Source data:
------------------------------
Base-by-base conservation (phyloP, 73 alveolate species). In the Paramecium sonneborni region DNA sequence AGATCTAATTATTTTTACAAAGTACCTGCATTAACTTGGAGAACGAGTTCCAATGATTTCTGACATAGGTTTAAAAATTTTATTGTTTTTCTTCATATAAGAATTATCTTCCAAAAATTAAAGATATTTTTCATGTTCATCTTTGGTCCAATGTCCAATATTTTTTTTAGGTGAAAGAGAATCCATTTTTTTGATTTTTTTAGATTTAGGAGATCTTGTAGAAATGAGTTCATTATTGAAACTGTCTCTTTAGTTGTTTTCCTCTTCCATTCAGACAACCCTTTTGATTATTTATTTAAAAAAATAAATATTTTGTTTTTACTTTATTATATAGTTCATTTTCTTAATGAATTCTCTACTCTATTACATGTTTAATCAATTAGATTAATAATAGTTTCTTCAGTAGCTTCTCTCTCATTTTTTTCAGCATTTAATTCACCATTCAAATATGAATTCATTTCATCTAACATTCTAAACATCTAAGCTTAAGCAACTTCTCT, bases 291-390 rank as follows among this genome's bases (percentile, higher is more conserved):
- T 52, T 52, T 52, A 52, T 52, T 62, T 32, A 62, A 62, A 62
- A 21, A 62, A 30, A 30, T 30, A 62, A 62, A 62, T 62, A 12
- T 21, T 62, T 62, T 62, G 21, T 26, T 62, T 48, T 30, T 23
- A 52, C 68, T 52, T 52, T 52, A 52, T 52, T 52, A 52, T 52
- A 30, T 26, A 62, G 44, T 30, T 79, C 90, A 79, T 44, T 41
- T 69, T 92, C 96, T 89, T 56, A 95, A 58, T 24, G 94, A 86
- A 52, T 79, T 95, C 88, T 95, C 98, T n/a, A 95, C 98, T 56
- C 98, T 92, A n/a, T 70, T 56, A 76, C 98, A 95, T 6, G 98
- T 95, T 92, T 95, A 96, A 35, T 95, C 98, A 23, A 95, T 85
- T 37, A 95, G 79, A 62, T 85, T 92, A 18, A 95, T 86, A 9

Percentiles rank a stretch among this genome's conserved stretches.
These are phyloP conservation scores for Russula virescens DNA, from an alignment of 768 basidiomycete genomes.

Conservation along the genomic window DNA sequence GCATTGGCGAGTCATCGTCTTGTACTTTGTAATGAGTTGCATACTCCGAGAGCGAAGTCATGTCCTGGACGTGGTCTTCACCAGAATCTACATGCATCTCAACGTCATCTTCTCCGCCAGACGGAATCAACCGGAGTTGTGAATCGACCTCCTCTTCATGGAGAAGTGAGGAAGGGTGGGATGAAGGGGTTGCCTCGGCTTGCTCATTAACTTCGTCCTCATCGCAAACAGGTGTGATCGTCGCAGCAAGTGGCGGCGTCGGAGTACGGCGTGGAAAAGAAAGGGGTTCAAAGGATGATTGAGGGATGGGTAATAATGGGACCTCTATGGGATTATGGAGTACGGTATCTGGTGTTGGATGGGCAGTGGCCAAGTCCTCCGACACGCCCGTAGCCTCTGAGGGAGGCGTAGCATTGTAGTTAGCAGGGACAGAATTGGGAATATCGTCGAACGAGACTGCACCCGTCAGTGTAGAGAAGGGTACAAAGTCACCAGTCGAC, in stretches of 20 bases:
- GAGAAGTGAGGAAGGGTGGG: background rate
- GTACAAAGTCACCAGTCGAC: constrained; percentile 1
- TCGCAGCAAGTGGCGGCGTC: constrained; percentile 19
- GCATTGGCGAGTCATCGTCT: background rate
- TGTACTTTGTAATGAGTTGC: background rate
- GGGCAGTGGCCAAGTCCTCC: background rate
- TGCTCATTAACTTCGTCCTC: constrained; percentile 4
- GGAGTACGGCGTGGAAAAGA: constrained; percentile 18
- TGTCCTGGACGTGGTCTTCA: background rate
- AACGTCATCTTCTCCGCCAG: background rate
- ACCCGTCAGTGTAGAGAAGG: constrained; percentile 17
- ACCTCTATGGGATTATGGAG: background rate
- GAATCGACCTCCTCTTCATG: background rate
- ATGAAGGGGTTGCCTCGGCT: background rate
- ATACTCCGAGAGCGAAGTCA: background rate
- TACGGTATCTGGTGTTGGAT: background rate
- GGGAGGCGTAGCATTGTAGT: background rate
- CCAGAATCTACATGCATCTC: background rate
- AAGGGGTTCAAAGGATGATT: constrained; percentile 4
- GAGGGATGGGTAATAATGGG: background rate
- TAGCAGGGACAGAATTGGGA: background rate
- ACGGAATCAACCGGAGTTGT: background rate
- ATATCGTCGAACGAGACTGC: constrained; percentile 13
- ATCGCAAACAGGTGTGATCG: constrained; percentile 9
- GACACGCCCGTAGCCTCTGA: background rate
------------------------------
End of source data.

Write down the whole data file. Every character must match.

Base-by-base conservation (phyloP, 73 alveolate species). In the Paramecium sonneborni region DNA sequence AGATCTAATTATTTTTACAAAGTACCTGCATTAACTTGGAGAACGAGTTCCAATGATTTCTGACATAGGTTTAAAAATTTTATTGTTTTTCTTCATATAAGAATTATCTTCCAAAAATTAAAGATATTTTTCATGTTCATCTTTGGTCCAATGTCCAATATTTTTTTTAGGTGAAAGAGAATCCATTTTTTTGATTTTTTTAGATTTAGGAGATCTTGTAGAAATGAGTTCATTATTGAAACTGTCTCTTTAGTTGTTTTCCTCTTCCATTCAGACAACCCTTTTGATTATTTATTTAAAAAAATAAATATTTTGTTTTTACTTTATTATATAGTTCATTTTCTTAATGAATTCTCTACTCTATTACATGTTTAATCAATTAGATTAATAATAGTTTCTTCAGTAGCTTCTCTCTCATTTTTTTCAGCATTTAATTCACCATTCAAATATGAATTCATTTCATCTAACATTCTAAACATCTAAGCTTAAGCAACTTCTCT, bases 291-390 rank as follows among this genome's bases (percentile, higher is more conserved):
- T 52, T 52, T 52, A 52, T 52, T 62, T 32, A 62, A 62, A 62
- A 21, A 62, A 30, A 30, T 30, A 62, A 62, A 62, T 62, A 12
- T 21, T 62, T 62, T 62, G 21, T 26, T 62, T 48, T 30, T 23
- A 52, C 68, T 52, T 52, T 52, A 52, T 52, T 52, A 52, T 52
- A 30, T 26, A 62, G 44, T 30, T 79, C 90, A 79, T 44, T 41
- T 69, T 92, C 96, T 89, T 56, A 95, A 58, T 24, G 94, A 86
- A 52, T 79, T 95, C 88, T 95, C 98, T n/a, A 95, C 98, T 56
- C 98, T 92, A n/a, T 70, T 56, A 76, C 98, A 95, T 6, G 98
- T 95, T 92, T 95, A 96, A 35, T 95, C 98, A 23, A 95, T 85
- T 37, A 95, G 79, A 62, T 85, T 92, A 18, A 95, T 86, A 9

Percentiles rank a stretch among this genome's conserved stretches.
These are phyloP conservation scores for Russula virescens DNA, from an alignment of 768 basidiomycete genomes.

Conservation along the genomic window DNA sequence GCATTGGCGAGTCATCGTCTTGTACTTTGTAATGAGTTGCATACTCCGAGAGCGAAGTCATGTCCTGGACGTGGTCTTCACCAGAATCTACATGCATCTCAACGTCATCTTCTCCGCCAGACGGAATCAACCGGAGTTGTGAATCGACCTCCTCTTCATGGAGAAGTGAGGAAGGGTGGGATGAAGGGGTTGCCTCGGCTTGCTCATTAACTTCGTCCTCATCGCAAACAGGTGTGATCGTCGCAGCAAGTGGCGGCGTCGGAGTACGGCGTGGAAAAGAAAGGGGTTCAAAGGATGATTGAGGGATGGGTAATAATGGGACCTCTATGGGATTATGGAGTACGGTATCTGGTGTTGGATGGGCAGTGGCCAAGTCCTCCGACACGCCCGTAGCCTCTGAGGGAGGCGTAGCATTGTAGTTAGCAGGGACAGAATTGGGAATATCGTCGAACGAGACTGCACCCGTCAGTGTAGAGAAGGGTACAAAGTCACCAGTCGAC, in stretches of 20 bases:
- GAGAAGTGAGGAAGGGTGGG: background rate
- GTACAAAGTCACCAGTCGAC: constrained; percentile 1
- TCGCAGCAAGTGGCGGCGTC: constrained; percentile 19
- GCATTGGCGAGTCATCGTCT: background rate
- TGTACTTTGTAATGAGTTGC: background rate
- GGGCAGTGGCCAAGTCCTCC: background rate
- TGCTCATTAACTTCGTCCTC: constrained; percentile 4
- GGAGTACGGCGTGGAAAAGA: constrained; percentile 18
- TGTCCTGGACGTGGTCTTCA: background rate
- AACGTCATCTTCTCCGCCAG: background rate
- ACCCGTCAGTGTAGAGAAGG: constrained; percentile 17
- ACCTCTATGGGATTATGGAG: background rate
- GAATCGACCTCCTCTTCATG: background rate
- ATGAAGGGGTTGCCTCGGCT: background rate
- ATACTCCGAGAGCGAAGTCA: background rate
- TACGGTATCTGGTGTTGGAT: background rate
- GGGAGGCGTAGCATTGTAGT: background rate
- CCAGAATCTACATGCATCTC: background rate
- AAGGGGTTCAAAGGATGATT: constrained; percentile 4
- GAGGGATGGGTAATAATGGG: background rate
- TAGCAGGGACAGAATTGGGA: background rate
- ACGGAATCAACCGGAGTTGT: background rate
- ATATCGTCGAACGAGACTGC: constrained; percentile 13
- ATCGCAAACAGGTGTGATCG: constrained; percentile 9
- GACACGCCCGTAGCCTCTGA: background rate